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The Illusionist [Paperback]

Jennifer Johnston
4.0 out of 5 stars  See all reviews (10 customer reviews)
RRP: 8.99
Price: 6.29 & FREE Delivery in the UK on orders over 10. Details
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Book Description

8 Mar 2007

When Stella first meets Martyn, he's just a stranger on a train. She knows nothing at all about him. But very quickly she is won over by his charm and breathtaking illusions, and when he asks her to marry him, she agrees.

However, as they begin their life together, Stella starts to feel uneasy. What exactly is the show-stopping illusion he claims to be working on, locked away in that room? Who are those men that visit the house at strange hours? And why are her questions never answered? As Stella realises that she barely knows the man she married, her thoughts turn to escape.

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Product details

  • Paperback: 288 pages
  • Publisher: Headline Review (8 Mar 2007)
  • Language: English
  • ISBN-10: 0755334787
  • ISBN-13: 978-0755334780
  • Product Dimensions: 19.6 x 12.8 x 2.4 cm
  • Average Customer Review: 4.0 out of 5 stars  See all reviews (10 customer reviews)
  • Amazon Bestsellers Rank: 52,322 in Books (See Top 100 in Books)

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Product Description


An immaculate artist: understated, unshowy, a careful and economical craftswoman of language and all the loose, unwieldy stuff of emotion (Scotsman)

Assured, skilful, delicately comic and mutedly sad (The Sunday Times)

An elegant, elegiac exploration of love, loss, memory and longing (Independent on Sunday)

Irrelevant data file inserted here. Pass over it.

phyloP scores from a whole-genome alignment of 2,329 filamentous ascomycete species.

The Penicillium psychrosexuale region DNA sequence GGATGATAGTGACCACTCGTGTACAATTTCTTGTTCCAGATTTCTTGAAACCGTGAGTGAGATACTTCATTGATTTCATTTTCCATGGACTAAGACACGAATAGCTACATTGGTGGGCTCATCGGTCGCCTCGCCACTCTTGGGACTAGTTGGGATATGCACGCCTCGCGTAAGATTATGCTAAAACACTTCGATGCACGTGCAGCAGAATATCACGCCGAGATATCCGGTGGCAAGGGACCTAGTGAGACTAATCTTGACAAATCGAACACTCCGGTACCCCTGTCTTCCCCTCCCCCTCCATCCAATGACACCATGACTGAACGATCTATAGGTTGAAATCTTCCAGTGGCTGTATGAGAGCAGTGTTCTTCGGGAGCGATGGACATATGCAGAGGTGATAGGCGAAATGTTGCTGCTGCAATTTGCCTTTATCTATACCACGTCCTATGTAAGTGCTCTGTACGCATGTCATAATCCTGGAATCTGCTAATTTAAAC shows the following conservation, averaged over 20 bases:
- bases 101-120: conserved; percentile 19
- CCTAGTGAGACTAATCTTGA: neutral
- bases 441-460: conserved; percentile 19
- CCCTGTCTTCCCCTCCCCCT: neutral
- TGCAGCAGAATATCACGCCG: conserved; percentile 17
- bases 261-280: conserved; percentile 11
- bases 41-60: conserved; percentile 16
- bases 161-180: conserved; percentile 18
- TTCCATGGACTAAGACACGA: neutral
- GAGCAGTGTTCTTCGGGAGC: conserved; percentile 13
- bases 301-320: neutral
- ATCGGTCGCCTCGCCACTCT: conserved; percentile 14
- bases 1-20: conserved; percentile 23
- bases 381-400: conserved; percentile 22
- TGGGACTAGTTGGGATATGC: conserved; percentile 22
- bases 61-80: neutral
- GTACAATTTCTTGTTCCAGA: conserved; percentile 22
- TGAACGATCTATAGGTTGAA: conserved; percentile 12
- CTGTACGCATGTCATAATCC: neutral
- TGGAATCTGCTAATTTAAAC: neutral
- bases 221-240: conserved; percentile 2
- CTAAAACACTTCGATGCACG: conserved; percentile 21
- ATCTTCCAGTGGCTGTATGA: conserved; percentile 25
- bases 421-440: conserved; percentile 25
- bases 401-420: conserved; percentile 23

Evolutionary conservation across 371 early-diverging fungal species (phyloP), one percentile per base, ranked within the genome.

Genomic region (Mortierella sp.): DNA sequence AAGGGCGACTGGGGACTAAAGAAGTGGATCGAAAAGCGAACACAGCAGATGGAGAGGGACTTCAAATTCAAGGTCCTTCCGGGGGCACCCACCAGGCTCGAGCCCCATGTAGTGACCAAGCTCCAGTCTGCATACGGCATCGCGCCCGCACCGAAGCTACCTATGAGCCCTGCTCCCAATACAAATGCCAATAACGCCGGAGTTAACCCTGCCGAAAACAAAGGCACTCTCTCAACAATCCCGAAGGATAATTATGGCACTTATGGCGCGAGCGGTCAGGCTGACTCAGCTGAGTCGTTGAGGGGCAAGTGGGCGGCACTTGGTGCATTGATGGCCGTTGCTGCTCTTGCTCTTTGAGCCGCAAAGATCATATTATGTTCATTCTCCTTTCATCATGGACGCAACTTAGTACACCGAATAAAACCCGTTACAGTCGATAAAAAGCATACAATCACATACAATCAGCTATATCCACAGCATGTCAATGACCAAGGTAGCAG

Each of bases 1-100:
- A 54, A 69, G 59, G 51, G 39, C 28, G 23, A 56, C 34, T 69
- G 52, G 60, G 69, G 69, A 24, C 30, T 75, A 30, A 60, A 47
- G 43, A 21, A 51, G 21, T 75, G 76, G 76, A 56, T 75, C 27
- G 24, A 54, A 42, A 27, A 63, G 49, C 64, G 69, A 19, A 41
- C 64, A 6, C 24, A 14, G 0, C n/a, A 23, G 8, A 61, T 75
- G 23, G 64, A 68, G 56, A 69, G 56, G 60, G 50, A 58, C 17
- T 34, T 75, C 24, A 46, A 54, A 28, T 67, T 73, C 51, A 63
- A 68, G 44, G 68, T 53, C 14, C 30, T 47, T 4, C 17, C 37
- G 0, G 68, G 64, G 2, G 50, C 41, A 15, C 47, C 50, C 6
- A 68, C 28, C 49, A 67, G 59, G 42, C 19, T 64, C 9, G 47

Book Description

'One of our most impressive novelists' Sunday Express

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Customer Reviews

4.0 out of 5 stars
4.0 out of 5 stars
Most Helpful Customer Reviews
11 of 12 people found the following review helpful
4.0 out of 5 stars The Illusionist 16 Jan 2004
As with the other books I have read by J Johnston, I could not put this down. It is about Stella who comes from a conventional background, and meets Martyn on a train. Martyn is a magical man - she is infactuated with him, and impressed by his skills as an illusionist. After a whirlwind romance they marry, and it is then that Stella starts to become unsettled by Martyn secret 'other' life as strange men visit their house entering a locked room, where Martyn is devising an extraordinary new trick. Unfortunately this involves birds, and Stella hates birds, and also Martyn's increasingly secretive life and manipulative behaviour. As their child is born and grows up, Stella has to stand by and watch her daughter being drawn in by Martyn's warped view of love and loyality until he does something unforgivable that leads Stella to take drastic action.
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2 of 2 people found the following review helpful
4.0 out of 5 stars Reflective, as always 30 Aug 2009
By Aquinas
Johnston's books are always very reflective - they have a kind of autunmnal quality about them - a sense of gathering in. This one is essentially about a dysfunctional marriage - a doomed relationship where one party, namely the man, the so called illusionist, sees love in terms of control and power. The woman falls for the charm of the man but does not pay attention to the obvious danger signs of the man's control freakery and not willing to share. This novel could have descended into a kind of thriller but thankfully does not.
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4 of 5 people found the following review helpful
4.0 out of 5 stars Smoke and Mirrors 9 Mar 2010
By Annabel Gaskell VINE VOICE
Format:Paperback|Verified Purchase